Missing and Murdered Indigenous Women

Paula María Bertol, Ambassador, Permanent Representative of Argentina to the OAS
Juan Manuel Herrera/OAS

On Friday, an intergovernmental organization hosted a hearing in Boulder, Colorado on the ongoing crisis of missing and murdered Indigenous women in the U.S. That group faces some of the highest violence and sexual assault rates in the nation.

Photo courtesy of the Missoula Police Department

Yet another Indigenous woman has gone missing in the Mountain West.

Jermaine Charlo disappeared near a grocery store in Missoula, Montana last month. The 23-year-old is the 13th native woman to go missing in the state since January.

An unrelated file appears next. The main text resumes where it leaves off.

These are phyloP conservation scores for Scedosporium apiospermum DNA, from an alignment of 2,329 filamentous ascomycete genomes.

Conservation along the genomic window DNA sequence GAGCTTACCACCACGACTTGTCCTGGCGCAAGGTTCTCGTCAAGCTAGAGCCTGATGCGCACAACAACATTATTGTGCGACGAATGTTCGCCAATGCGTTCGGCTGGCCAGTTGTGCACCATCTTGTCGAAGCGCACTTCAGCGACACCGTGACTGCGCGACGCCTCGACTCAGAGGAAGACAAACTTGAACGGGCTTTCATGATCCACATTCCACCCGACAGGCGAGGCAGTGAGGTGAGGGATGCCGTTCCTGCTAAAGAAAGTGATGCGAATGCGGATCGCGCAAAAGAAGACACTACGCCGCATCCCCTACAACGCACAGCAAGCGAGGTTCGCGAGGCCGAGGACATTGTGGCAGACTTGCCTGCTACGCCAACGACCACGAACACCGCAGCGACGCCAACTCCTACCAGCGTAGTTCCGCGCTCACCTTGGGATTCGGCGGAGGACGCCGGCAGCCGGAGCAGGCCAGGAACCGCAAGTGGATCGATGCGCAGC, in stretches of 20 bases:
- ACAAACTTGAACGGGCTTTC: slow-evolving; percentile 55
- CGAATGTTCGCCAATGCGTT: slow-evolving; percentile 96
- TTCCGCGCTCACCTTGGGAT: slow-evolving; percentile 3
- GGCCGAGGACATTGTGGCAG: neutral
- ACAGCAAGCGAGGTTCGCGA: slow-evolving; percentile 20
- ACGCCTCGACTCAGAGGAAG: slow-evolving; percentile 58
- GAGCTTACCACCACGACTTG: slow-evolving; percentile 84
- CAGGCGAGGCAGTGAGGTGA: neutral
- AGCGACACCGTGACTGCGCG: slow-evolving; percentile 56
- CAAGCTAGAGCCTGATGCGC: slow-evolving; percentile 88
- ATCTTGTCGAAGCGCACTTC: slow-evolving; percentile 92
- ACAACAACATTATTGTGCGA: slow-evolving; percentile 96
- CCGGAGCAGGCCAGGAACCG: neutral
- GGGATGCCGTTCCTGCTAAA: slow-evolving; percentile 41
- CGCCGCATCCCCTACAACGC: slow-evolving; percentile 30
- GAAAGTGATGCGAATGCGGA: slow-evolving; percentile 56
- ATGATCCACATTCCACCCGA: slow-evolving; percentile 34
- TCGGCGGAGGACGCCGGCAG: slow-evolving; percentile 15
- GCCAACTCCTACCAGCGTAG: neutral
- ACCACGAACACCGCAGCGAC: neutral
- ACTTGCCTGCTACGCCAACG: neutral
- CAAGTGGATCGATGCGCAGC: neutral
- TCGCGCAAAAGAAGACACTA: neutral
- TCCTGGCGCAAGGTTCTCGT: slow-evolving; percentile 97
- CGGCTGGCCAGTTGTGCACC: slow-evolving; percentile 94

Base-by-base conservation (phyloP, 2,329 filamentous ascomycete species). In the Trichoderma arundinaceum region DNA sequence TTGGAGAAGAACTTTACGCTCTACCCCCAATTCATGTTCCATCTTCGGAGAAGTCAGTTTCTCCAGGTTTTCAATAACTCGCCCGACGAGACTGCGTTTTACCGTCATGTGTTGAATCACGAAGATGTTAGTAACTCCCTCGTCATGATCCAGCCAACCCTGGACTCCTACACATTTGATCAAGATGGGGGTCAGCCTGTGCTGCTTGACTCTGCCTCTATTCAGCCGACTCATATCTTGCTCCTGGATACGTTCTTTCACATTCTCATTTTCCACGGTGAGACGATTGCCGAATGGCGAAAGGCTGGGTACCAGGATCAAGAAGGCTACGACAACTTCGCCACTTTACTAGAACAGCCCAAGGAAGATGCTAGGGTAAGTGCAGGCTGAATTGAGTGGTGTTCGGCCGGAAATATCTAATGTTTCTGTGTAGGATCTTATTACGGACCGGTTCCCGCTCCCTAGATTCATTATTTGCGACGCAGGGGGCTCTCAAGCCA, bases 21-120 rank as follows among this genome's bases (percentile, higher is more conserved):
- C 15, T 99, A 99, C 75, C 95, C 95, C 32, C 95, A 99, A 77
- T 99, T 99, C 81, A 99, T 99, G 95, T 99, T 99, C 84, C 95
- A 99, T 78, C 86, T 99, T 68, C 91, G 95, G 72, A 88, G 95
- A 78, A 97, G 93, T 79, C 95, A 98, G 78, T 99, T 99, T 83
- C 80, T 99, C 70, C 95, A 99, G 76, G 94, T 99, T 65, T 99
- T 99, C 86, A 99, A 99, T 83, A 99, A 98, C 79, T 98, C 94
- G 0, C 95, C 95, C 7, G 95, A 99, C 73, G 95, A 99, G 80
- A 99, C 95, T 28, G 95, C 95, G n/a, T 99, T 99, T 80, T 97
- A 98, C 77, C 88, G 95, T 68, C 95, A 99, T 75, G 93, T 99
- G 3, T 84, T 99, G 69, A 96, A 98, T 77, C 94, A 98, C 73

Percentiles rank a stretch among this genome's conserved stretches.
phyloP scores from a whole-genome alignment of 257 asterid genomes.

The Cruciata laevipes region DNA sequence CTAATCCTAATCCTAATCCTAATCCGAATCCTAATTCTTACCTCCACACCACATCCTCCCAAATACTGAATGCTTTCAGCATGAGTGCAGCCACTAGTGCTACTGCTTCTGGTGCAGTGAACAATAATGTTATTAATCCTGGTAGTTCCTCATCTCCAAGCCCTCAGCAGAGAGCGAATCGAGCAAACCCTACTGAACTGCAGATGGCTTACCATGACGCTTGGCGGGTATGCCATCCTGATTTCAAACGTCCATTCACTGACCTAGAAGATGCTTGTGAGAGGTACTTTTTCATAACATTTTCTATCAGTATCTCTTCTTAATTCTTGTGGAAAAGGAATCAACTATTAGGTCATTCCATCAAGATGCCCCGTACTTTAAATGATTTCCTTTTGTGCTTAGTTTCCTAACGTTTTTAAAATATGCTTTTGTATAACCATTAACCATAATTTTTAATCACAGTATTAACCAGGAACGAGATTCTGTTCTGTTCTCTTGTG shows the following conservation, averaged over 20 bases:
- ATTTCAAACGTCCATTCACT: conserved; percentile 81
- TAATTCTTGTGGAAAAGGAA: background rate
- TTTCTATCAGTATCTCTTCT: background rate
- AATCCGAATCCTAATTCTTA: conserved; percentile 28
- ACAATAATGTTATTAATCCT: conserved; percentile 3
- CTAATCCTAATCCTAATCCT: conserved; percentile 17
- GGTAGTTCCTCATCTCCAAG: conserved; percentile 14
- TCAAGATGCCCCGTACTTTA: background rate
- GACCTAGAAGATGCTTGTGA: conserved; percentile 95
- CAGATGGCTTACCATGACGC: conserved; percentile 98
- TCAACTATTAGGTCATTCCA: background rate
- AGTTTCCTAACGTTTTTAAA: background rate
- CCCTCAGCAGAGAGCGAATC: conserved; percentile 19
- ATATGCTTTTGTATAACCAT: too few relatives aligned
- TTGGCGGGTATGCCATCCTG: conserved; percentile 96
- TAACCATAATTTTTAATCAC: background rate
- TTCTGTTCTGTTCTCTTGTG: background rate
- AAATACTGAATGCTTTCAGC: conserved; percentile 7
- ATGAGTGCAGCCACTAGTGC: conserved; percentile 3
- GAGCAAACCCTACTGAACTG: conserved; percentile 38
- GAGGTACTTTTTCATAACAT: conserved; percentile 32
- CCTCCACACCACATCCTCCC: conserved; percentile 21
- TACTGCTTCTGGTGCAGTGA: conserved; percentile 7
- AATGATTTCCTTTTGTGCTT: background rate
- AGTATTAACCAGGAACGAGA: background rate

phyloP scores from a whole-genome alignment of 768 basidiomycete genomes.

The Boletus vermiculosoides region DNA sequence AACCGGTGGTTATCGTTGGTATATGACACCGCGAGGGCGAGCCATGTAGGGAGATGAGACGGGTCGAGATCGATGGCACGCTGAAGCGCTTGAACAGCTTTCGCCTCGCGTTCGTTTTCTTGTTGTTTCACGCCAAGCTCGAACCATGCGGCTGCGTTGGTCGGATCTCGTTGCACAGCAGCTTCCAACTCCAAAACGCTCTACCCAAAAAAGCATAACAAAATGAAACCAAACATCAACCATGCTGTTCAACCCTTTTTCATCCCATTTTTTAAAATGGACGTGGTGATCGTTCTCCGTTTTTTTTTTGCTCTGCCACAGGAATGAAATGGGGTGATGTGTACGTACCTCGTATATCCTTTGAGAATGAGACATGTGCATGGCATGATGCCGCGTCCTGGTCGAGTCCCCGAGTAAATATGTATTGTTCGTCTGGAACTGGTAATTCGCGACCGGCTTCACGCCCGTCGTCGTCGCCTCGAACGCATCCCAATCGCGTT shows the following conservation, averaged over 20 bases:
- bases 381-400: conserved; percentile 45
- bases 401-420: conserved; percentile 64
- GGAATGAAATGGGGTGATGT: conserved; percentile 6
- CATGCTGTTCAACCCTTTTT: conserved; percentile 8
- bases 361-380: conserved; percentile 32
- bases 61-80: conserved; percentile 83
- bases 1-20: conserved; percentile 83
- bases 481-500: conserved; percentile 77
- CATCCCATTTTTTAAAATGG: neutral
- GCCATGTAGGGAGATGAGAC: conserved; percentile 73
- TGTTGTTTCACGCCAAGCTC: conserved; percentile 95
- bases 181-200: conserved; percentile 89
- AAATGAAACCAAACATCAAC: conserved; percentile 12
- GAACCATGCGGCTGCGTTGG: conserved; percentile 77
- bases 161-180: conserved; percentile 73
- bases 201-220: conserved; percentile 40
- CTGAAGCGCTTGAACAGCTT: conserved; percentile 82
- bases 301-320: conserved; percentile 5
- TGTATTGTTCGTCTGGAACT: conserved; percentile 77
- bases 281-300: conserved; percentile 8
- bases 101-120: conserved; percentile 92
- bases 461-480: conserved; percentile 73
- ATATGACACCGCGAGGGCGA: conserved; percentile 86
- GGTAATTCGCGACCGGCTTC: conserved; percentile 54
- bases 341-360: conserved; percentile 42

Loxie Loring helps lead a march to remember her daughter, Ashley Loring. She went missing from the Blackfeet Reservation over a year ago.
Nate Hegyi / Mountain West News Bureau

There’s a storm rolling in over the Blackfeet Indian Reservation in Montana. The clouds are low and dark as distant lightning cracks over a green prairie. 

Wade Running Crane is starting to get wet.

“This is like a sign from Ashley that she’s here,” he said.

Marita Growing Thunder sews ribbon skirts to remember missing and murdered indigenous women.
Nate Hegyi / Mountain West News Bureau

  

Marita Growing Thunder, 19, is sitting in the grass on a warm spring afternoon at the University of Montana campus in Missoula where she studies art. Growing up, she said, her mom was always talking about aunt Yvonne.